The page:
Quantum computers promise to accelerate some kinds of calculations in a remarkable manner. But as in present-day classical computing, hardware is only half the story: efficiency requires development of appropriate algorithms, such as the fast Fourier transform.

To apply a quantum computer to a broad class of problems, general-purpose algorithms are needed. One such method is the quantum adiabatic algorithm, in which the problem to be solved is coded into a Hamiltonian $H$. One prepares the quantum computer in the ground state of a reference Hamiltonian ${H}_{R}$ and then has it evolve under a time-dependent Hamiltonian $H(t)$ that gradually switches from ${H}_{R}$ to $H$. If the evolution is slow enough (“adiabatic”) the system ends up in the ground state of $H$, which contains information about the desired solution.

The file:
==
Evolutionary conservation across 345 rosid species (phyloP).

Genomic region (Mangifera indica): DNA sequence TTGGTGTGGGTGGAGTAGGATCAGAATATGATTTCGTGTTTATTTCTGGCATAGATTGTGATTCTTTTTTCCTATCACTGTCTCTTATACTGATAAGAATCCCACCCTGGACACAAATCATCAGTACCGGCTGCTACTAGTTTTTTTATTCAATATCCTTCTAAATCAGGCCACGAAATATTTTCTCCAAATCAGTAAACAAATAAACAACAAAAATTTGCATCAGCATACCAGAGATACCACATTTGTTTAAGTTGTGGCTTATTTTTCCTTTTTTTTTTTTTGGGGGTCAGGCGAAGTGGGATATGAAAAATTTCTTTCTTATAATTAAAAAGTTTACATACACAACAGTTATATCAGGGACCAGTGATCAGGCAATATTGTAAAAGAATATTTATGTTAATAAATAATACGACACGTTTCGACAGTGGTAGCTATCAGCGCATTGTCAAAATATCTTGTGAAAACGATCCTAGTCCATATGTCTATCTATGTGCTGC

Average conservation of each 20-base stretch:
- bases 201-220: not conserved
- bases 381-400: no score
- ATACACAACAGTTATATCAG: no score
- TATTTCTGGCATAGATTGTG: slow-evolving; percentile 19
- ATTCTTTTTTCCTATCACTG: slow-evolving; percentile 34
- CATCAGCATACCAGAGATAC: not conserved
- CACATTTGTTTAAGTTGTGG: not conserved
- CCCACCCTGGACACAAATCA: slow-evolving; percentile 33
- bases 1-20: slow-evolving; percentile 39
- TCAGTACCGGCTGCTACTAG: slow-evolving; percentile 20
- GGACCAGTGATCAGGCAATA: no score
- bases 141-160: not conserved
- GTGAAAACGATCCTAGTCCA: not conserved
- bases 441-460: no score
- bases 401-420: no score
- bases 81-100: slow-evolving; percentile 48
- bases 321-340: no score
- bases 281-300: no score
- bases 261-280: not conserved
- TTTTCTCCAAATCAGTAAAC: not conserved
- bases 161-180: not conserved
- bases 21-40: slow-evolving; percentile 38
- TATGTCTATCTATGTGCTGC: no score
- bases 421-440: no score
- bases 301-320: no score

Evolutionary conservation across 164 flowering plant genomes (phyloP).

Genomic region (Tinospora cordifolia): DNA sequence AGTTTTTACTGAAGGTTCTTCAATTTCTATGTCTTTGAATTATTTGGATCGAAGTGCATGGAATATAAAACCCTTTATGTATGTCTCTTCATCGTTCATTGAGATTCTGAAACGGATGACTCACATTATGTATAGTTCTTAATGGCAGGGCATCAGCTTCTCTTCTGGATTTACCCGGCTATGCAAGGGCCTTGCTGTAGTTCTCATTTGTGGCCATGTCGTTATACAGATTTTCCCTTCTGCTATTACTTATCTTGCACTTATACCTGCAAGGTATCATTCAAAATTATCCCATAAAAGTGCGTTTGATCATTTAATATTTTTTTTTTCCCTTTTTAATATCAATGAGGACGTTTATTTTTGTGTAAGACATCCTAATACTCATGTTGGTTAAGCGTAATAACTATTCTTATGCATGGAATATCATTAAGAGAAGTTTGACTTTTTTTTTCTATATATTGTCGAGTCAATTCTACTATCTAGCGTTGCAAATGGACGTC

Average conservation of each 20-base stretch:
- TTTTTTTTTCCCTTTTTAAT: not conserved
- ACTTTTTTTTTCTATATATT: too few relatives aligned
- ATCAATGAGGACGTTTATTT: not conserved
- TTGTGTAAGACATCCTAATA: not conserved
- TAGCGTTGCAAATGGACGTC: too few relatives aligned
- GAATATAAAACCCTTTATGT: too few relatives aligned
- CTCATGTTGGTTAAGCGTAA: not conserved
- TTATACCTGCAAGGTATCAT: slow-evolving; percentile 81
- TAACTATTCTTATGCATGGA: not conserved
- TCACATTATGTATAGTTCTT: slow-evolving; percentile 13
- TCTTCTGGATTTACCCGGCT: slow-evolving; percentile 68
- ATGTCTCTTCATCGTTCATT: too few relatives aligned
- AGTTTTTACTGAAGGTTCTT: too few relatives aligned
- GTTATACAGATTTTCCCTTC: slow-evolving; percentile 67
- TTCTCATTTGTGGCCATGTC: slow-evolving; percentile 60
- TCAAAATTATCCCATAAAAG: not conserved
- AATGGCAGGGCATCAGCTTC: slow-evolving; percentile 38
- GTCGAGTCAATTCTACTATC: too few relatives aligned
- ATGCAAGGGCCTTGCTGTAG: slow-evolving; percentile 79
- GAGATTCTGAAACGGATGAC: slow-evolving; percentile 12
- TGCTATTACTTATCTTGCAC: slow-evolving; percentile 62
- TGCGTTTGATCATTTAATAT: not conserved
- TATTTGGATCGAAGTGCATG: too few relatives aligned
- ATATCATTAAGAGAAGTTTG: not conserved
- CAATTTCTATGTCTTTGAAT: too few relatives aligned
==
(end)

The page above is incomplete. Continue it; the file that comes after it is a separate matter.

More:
In a paper in *Physical Review E*, Itay Hen and Peter Young of the University of California, Santa Cruz, show that “slow enough” may be very slow indeed. The reason is that the time required for adiabatic evolution depends inversely on the gap in energies between the ground and first excited states of $H(t)$. Using computer simulations, Hen and Young show that for three classes of logic problems, the scaling of the gap is such that the computational time can be expected to grow exponentially with the size of the problem. The authors suggest that it might be possible to optimize the evolution of $H(t)$ to avoid the bottleneck associated with a vanishing gap. – *Ron Dickman*